1165 København K
Tlf: 35 32 28 98 (mon-thurs)
We may have strong management, but it is not our management. So said academic Sune Auken as he faced down University of Copenhagen director Jørgen Honoré in a one-off battle of the titans
Outspoken university system critic Sune Auken has gone head-to-head with University director Jorgen Honoré, in a recent exclusive interview with our Danish sister media, Universitetsavisen. In the interview, which can be read in its entirety in the Danish newspaper version and, on the web in Danish here they hash out the big questions of university leadership, financing and assessment.
Sune Auken is a vocal and high profile participant in the debate on how the University of Copenhagen should be run.
He has recently published a book on the subject with the telling title Braindead. In the book, he slams university leaders and politicans, criticises new university legislation, and attacks the system of research assessment, the ‘bibliometric research indicator,’ whereby departments whose researchers publish the most articles are rewarded by increased funding.
Jorgen Honoré is the appointed, non-elected director of the university, the man with the power to decide, for example, how researchers’ working hours should be monitored.
These two men would seldom, if ever, agree on anything at all, and in the interview they clash heads on whose side the university management is actually on.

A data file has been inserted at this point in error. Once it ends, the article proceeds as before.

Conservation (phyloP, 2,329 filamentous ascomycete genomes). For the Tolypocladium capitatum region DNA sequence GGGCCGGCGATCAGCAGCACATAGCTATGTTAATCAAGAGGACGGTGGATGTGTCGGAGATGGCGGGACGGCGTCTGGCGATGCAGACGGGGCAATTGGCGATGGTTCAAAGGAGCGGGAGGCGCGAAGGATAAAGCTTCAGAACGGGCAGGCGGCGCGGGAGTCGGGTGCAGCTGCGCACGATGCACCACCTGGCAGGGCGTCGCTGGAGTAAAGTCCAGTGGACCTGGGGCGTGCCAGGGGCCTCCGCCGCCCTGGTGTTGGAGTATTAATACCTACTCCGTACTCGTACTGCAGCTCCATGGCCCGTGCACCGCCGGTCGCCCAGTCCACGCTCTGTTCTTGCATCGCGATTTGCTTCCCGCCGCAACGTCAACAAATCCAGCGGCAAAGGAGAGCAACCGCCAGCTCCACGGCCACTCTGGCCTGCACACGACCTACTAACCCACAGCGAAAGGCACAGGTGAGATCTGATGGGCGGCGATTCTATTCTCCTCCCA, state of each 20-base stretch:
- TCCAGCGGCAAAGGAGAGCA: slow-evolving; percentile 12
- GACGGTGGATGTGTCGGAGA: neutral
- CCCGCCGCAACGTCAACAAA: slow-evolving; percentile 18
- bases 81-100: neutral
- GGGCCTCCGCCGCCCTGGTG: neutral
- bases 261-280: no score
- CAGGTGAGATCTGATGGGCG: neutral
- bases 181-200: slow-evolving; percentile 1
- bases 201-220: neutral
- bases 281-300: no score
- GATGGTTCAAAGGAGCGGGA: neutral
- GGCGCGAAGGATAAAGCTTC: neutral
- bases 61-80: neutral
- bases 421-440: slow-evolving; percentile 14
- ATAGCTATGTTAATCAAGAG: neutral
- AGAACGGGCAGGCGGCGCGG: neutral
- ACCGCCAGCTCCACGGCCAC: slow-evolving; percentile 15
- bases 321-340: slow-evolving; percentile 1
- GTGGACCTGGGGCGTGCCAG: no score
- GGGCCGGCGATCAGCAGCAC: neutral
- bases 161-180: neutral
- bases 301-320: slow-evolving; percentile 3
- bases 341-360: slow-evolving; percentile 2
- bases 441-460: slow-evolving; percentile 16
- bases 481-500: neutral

Auken says that management is »the Ministry’s representatives in the University« rather than the »University’s representatives in the Ministry«.
»We may have a strong management, but we still lack a management that is ours,« he adds.
Sune Auken attacks the shortcomings of the assessment of research based on bibliometrics – an indicator which universities agreed to after discussions with politicians.
»If you in any way burden the so-called bibliometrical research indicator with, let’s say, the criteria of truth, it collapses hopelessly. If you burden it with the criteria of relevance, it crumbles. And if you want it to be a structure of incentives, then it is an invitation to act irrationally,« he says.
Read a critical article on the bibliometric funding system here.
Surprisingly, Jørgen Honoré openly agrees with some of Auken’s criticism, saying that it is difficult to make a fair bibliometrical system that works for all subject areas.
Humanities researchers have a tradition of producing long monographies, for example, rather than the short (and therefore more lucrative under the new system) articles favoured by, for example, physics researchers.
However, Honoré defends the introduction of the system by pointing out that, had the universities not agreed on an assessment structure, the politicians would have made one of their own, which could have been even more unwieldy.
Research quality and the research methods of the individual ought to weigh more than bibliometry financing.
But management may not quite have communicated the message as well as they could have, he says.
»If it is better for research to write a book, and it suits the researcher better, then they should do it. There is no point in cutting it up into ten articles, to make it count for ten, while the book counts for three, he says.